glassy rock that breaks to a sharp edge


Chert is a stone found as nodules in soft chalky rock, often river beds. Often thought of as something separate, flint is a shiny type of chert. There are two main uses for it.

It can be knapped (worked and shaped) with tools to make sharp implements. These can be simple flakes or they can be sophisticated double-edged blades, shaped in a way that optimizes both strength and sharpness.

Cherts are also important as a source of sparks, for making fires. This is generally done at dawn or dusk, as flint sparks are not so bright as to be easily seen by daylight.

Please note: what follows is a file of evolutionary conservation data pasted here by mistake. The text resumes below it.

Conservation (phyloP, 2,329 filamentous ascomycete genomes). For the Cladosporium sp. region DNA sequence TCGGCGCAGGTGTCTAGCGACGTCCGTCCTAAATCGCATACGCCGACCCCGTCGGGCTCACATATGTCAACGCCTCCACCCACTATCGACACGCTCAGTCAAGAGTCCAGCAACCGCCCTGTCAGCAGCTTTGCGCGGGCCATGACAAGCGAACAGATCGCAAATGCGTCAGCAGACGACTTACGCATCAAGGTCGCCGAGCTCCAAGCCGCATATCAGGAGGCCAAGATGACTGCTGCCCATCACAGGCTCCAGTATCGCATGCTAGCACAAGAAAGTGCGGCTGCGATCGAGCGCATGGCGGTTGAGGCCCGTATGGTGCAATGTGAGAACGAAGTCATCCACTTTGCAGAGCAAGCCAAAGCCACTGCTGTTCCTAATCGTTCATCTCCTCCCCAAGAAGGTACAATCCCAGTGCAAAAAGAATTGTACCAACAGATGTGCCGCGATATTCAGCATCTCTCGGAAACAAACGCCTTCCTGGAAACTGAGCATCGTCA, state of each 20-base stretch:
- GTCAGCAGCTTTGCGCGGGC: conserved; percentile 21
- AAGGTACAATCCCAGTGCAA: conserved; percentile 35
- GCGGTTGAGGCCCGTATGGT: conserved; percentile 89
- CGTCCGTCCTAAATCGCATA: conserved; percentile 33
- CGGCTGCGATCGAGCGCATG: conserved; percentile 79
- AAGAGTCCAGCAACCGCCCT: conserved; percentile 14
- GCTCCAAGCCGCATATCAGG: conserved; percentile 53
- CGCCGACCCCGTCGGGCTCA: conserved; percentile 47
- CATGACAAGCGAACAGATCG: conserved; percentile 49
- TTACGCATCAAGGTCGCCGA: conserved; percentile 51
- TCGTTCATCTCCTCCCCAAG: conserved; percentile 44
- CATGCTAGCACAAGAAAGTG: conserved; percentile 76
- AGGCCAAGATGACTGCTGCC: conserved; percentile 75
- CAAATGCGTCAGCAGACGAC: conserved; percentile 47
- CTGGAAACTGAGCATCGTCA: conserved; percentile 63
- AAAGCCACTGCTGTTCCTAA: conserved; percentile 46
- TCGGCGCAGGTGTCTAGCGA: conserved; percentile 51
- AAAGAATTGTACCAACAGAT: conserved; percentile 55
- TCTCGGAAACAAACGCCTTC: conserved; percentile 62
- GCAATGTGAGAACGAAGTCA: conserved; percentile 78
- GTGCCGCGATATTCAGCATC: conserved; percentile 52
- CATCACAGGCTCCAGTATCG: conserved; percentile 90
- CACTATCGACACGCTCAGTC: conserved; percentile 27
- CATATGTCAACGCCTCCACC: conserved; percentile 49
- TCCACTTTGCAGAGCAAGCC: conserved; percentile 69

Although we usually think of it as inorganic, chert is a mineral of organic origin. It begins as a pile of glass-containing diatom shells settling on the floor of a lake or ocean. Over time, pressure of material accumulated above it presses it hard. Glass is actually a liquid and the tiny fragments eventually fuse, even at cool temperatures.

Some paleolithic people discover “heat tempering”: the practice of baking flint nodules. This improves its durability and shattering properties. As heated rocks may contain pockets of gas, exploding is another possibility, so the process can be risky. Presumably the stones to be treated would be placed underneath a bonfire, and gathered out of the ashes later.